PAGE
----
Artists Trail 2020
June 27 - 28
4 - 5 July
Gillian Richards | Fine Art |
Artist Trail Dates From June   

‘Originally from Melbourne, I now live and work on Australia’s Gold Coast. I am a conceptual painter, printmaker and poet who is passionate about social issues and giving voice to the extraordinary stories that are found in ordinary lives. 

My art and poetry are to provoke thought. The initial response has impact and then draws you in, asking something of the audience: questioning, reflecting, relating; a personal response and connection. My work examines, it delves and probes, it celebrates, is sometimes playful and is always authentic. The intention is to stir beyond a fleeting response to create one that is lingering and ongoing. There will be times when the relationship will be uncomfortable and challenging while other times there will joy and playfulness. In each instance, my intention is to connect with you.


I suppose you knows

The way today goes

Is to look past my nose

All the way to my toes

And ponder life’s hugs

And question its blows

Delight in its joys

And weep for its woes

And line up the lessons

In subsequent rows

Then take a deep breath

And face tomorrows


Gillian Richards



I never felt I was in step with everyone else. I felt more like an outsider; an observer of life and never a player. Dreams and goals seemed to be for other people, they couldn’t be my story. But this ability to peel back the layers and facades people use became a significant part of my world. And as for someone’s words and behaviours…what was really going on in their lives that brought them to this point? I knew what I was thinking but remained silent. 


And so I continued to live what I called my ‘half-life’. Paradoxically, after having my children I studied education and got my Bachelor and Masters degrees. How do you connect with teenage students when you have trouble finding your voice? But I did. Again, I would look beyond words and actions to find out what was really going on for my students. Yes, I worked with the curriculum, but more importantly, I connected with them as people. I often worked tirelessly in finding ways to make learning accessible to them, and to help them gain confidence, take risks and become critical thinkers. In essence, I was helping them find their voices and the fact that I hadn’t found my own wasn’t lost on me. 


My teaching career ended in 2015 when I was hospitalised with mental illness. Ironically, I also physically lost my voice and would continue to do so whenever stress kicked in. And so began the long journey of peeling back the layers of my own narrative. Art had always woven its way in and out of my story, but again, I was afraid of it. Even going to a gallery was something I’d shy away from because I felt it was for other people who were more worthy. The ‘players’. I continued my weekly Wednesday therapy in an effort to understand what was driving my disabling internal dialogue. In 2017 I became increasingly unwell with Parkinsonism; a side-effect from one of my medications. I struggled to do most things including swallowing, moving and writing. And in true ‘Gillian’ fashion, I became the observer, drilling down to understand what was going on, not only for me, but for my family. I felt totally loved and supported but, as I would later come to realise, I didn’t feel anywhere nearly as bad as I looked to other people. In fact, I wasn’t too bad from my perspective.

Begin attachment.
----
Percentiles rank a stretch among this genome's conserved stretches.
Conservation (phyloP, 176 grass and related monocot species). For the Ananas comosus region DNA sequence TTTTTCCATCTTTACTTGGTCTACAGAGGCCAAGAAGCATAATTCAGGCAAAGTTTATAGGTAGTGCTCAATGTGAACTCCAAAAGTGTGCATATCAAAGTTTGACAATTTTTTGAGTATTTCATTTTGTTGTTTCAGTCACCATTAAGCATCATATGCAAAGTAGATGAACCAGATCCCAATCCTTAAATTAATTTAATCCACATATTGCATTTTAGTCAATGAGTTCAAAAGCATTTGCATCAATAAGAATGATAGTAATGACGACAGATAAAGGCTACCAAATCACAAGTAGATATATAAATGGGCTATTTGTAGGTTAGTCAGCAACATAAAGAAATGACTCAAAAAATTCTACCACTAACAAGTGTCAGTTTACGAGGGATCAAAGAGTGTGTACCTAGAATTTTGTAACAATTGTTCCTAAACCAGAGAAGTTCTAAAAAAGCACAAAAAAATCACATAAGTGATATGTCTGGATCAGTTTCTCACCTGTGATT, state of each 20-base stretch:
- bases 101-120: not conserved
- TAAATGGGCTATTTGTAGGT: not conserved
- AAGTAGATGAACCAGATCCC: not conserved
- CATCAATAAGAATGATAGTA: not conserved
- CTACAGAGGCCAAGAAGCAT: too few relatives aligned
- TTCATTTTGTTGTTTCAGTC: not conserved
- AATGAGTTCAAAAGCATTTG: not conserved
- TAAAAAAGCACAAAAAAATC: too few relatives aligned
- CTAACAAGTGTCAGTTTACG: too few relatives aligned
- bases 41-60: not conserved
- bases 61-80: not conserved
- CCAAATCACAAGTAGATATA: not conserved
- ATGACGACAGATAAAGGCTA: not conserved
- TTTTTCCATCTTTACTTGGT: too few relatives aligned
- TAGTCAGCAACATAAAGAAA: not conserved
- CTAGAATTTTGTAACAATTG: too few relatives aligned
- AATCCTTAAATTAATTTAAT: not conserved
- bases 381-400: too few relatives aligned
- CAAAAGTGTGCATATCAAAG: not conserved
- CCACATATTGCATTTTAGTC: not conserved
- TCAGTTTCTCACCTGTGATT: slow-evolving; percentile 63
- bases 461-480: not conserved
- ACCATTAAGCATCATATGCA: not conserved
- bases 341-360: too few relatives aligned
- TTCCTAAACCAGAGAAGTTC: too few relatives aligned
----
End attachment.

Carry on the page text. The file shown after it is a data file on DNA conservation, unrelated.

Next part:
This journey became the catalyst for me in finding my voice. And it came unexpectedly in weekly therapy where I decided to write about my story in a poem rather than an autobiography. I can’t say for certain what exactly happened but from that moment, there was an insatiable energy in me. My art and poetry became my voice. They would be my channels of examination and communication. 


Through them, I will continue to look beyond the outer layers, to acknowledge the strength of the everyday strugglers, to ponder the influence of yesterdays, and to celebrate the nuances of momentary gems. I continue to be introspective and an observer but the shadows do not offer me refuge anymore. I can no longer remain silent. While my spoken words can be difficult to understand, I guess that just means people will need to listen more carefully. Listening to someone and hearing what they’re saying, doesn’t only involve audible sound. If we ‘really’ hear what’s being communicated, it is our soul and spirit that connects. My art and poetry are my conduits. How awesome is that!’

Sales: Please contact Gillian via email